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The Israel Tax Authority (ITA) has confirmed in a circular that it considers the cryptocurrencies assets and not currencies, and will tax them accordingly.
As per the document, quoted by Cointelegraph, “these currencies will be considered as ‘assets’ and will be sold as a ‘sale’ and the proceeds from their sale will be classified as capital income.” This means that the profits from these investments will be taxed as capital gain, with tax rates starting from 25% for private investors and up to to a 47% marginal rate for businesses, the authority said, instructing investors to report on their holdings within 30 days and arrange prepayment of tax.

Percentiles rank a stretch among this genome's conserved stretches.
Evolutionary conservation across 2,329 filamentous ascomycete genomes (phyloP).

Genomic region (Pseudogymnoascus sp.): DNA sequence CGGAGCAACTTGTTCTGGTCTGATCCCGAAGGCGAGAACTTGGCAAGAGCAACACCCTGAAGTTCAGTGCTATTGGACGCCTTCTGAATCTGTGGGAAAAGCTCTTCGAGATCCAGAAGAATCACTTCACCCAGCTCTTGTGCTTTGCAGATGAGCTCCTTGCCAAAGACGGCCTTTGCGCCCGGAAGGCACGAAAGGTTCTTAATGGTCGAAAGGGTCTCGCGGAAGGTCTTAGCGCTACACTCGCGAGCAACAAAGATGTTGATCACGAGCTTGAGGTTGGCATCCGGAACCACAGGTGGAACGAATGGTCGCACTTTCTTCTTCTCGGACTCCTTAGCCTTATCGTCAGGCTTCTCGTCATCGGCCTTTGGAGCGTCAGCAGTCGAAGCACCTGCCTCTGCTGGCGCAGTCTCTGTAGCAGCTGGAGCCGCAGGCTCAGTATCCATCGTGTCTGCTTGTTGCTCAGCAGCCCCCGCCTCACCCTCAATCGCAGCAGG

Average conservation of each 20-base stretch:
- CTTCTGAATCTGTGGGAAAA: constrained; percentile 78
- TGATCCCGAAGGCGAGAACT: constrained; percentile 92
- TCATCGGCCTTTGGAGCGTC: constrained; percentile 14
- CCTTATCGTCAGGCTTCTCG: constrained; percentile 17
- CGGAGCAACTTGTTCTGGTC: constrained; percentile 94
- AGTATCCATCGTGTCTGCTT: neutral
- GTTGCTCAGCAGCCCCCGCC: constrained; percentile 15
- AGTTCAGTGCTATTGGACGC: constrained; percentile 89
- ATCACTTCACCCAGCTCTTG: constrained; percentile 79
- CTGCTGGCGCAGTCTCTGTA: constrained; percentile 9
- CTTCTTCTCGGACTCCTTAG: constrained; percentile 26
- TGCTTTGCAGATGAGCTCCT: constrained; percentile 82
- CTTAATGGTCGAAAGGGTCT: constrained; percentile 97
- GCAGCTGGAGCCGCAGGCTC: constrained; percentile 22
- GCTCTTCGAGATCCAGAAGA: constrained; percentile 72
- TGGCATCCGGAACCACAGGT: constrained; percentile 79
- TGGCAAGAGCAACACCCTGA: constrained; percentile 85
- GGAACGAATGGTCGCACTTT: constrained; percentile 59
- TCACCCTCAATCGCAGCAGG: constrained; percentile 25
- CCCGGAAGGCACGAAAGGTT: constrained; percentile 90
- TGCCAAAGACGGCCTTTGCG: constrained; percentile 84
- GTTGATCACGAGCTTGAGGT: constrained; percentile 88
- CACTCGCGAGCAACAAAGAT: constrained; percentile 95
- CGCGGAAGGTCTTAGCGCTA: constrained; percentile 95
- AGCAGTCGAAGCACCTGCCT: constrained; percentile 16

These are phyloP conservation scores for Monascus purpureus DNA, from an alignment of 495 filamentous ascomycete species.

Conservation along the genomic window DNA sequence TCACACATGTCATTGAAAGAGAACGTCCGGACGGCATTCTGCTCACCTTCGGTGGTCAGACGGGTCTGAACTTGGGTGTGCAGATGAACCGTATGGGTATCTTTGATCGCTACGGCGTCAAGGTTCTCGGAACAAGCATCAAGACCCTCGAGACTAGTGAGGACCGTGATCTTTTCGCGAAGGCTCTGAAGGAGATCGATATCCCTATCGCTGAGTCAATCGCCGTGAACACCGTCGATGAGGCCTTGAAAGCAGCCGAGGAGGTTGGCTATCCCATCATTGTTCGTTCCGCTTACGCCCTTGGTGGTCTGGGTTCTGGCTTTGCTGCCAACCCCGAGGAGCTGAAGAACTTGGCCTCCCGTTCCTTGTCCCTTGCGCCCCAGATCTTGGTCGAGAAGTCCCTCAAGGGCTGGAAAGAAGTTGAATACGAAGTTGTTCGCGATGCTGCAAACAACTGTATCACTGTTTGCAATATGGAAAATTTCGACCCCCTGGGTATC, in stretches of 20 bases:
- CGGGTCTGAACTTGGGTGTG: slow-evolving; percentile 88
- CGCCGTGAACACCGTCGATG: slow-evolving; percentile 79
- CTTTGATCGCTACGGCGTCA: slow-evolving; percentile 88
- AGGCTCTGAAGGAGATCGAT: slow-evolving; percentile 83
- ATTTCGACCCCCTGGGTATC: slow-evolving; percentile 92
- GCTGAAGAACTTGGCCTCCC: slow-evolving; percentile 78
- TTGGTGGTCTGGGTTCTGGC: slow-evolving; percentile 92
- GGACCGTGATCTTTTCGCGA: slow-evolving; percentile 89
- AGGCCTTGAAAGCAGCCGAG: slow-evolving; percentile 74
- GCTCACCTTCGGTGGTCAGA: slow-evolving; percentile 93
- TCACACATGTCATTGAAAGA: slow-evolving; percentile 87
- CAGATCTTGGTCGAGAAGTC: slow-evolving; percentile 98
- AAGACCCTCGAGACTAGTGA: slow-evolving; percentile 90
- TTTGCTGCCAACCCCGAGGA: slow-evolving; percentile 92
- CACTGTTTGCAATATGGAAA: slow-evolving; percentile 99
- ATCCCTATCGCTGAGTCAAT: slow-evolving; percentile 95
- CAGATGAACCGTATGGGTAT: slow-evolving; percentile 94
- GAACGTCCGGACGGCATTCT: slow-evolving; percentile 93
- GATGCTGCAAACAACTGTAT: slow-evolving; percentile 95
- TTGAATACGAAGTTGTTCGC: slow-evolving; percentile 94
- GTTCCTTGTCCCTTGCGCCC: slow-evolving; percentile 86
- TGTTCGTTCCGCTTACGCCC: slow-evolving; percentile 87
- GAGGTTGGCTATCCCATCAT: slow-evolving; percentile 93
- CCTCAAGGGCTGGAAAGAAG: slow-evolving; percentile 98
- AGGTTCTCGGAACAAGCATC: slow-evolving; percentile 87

On top of that, the cryptocurrency miners will have to pay not only capital gain taxes, but also VAT, which in Israel is 17%.
If the cryptocurrencies were considered currencies, investing in them would have been exempt from taxes.
Many in Israel, however, are not very happy with this. For example a tax lawyer from Tel Aviv – Shahar Strauss – told Haaretz that he has many clients who had invested a small sum in bitcoin years ago. Now their cryptouccrencies are worth millions of shekels due to the price spike and are liable for taxes in the millions of shekels.
“The [agency’s] stance ignore economic realities,” he said. “According to the Tax Authority, investing in the esoteric currency of some Pacific island that can’t be used in Israel and many other countries meets the definition of currency and is therefore entitled to a tax exemption, while investing in digital currency is not.”